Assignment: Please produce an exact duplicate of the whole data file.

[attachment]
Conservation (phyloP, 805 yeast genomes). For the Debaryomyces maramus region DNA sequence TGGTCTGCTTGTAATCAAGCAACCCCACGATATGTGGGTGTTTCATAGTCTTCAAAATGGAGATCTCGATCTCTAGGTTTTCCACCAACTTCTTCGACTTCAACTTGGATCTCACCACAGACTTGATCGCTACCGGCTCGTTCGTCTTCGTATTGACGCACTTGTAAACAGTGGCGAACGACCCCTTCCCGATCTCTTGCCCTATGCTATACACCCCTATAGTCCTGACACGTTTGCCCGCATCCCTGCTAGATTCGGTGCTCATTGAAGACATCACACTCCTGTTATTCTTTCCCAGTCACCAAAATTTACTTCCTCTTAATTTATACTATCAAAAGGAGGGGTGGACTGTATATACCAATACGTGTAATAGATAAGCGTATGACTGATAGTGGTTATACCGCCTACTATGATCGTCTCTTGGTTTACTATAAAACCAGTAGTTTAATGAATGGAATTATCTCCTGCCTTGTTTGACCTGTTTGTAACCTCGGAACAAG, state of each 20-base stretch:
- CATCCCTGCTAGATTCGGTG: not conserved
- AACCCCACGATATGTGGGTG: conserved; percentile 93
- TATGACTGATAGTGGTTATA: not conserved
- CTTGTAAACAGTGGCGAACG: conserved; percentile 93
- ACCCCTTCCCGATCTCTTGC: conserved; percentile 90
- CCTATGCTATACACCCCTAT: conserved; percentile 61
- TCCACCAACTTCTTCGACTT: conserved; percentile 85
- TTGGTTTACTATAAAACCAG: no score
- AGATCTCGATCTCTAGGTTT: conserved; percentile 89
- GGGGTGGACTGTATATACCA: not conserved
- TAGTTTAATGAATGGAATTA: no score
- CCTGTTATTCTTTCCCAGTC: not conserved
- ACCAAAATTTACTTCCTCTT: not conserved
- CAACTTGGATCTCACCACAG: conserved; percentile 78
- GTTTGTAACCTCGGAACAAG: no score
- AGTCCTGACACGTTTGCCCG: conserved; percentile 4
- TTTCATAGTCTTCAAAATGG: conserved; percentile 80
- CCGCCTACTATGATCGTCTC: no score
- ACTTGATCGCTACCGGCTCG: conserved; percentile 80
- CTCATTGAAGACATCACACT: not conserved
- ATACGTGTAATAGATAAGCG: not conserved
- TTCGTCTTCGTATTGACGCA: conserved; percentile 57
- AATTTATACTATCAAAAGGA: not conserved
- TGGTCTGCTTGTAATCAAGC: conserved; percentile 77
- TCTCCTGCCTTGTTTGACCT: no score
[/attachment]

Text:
Conservation (phyloP, 805 yeast genomes). For the Debaryomyces maramus region DNA sequence TGGTCTGCTTGTAATCAAGCAACCCCACGATATGTGGGTGTTTCATAGTCTTCAAAATGGAGATCTCGATCTCTAGGTTTTCCACCAACTTCTTCGACTTCAACTTGGATCTCACCACAGACTTGATCGCTACCGGCTCGTTCGTCTTCGTATTGACGCACTTGTAAACAGTGGCGAACGACCCCTTCCCGATCTCTTGCCCTATGCTATACACCCCTATAGTCCTGACACGTTTGCCCGCATCCCTGCTAGATTCGGTGCTCATTGAAGACATCACACTCCTGTTATTCTTTCCCAGTCACCAAAATTTACTTCCTCTTAATTTATACTATCAAAAGGAGGGGTGGACTGTATATACCAATACGTGTAATAGATAAGCGTATGACTGATAGTGGTTATACCGCCTACTATGATCGTCTCTTGGTTTACTATAAAACCAGTAGTTTAATGAATGGAATTATCTCCTGCCTTGTTTGACCTGTTTGTAACCTCGGAACAAG, state of each 20-base stretch:
- CATCCCTGCTAGATTCGGTG: not conserved
- AACCCCACGATATGTGGGTG: conserved; percentile 93
- TATGACTGATAGTGGTTATA: not conserved
- CTTGTAAACAGTGGCGAACG: conserved; percentile 93
- ACCCCTTCCCGATCTCTTGC: conserved; percentile 90
- CCTATGCTATACACCCCTAT: conserved; percentile 61
- TCCACCAACTTCTTCGACTT: conserved; percentile 85
- TTGGTTTACTATAAAACCAG: no score
- AGATCTCGATCTCTAGGTTT: conserved; percentile 89
- GGGGTGGACTGTATATACCA: not conserved
- TAGTTTAATGAATGGAATTA: no score
- CCTGTTATTCTTTCCCAGTC: not conserved
- ACCAAAATTTACTTCCTCTT: not conserved
- CAACTTGGATCTCACCACAG: conserved; percentile 78
- GTTTGTAACCTCGGAACAAG: no score
- AGTCCTGACACGTTTGCCCG: conserved; percentile 4
- TTTCATAGTCTTCAAAATGG: conserved; percentile 80
- CCGCCTACTATGATCGTCTC: no score
- ACTTGATCGCTACCGGCTCG: conserved; percentile 80
- CTCATTGAAGACATCACACT: not conserved
- ATACGTGTAATAGATAAGCG: not conserved
- TTCGTCTTCGTATTGACGCA: conserved; percentile 57
- AATTTATACTATCAAAAGGA: not conserved
- TGGTCTGCTTGTAATCAAGC: conserved; percentile 77
- TCTCCTGCCTTGTTTGACCT: no score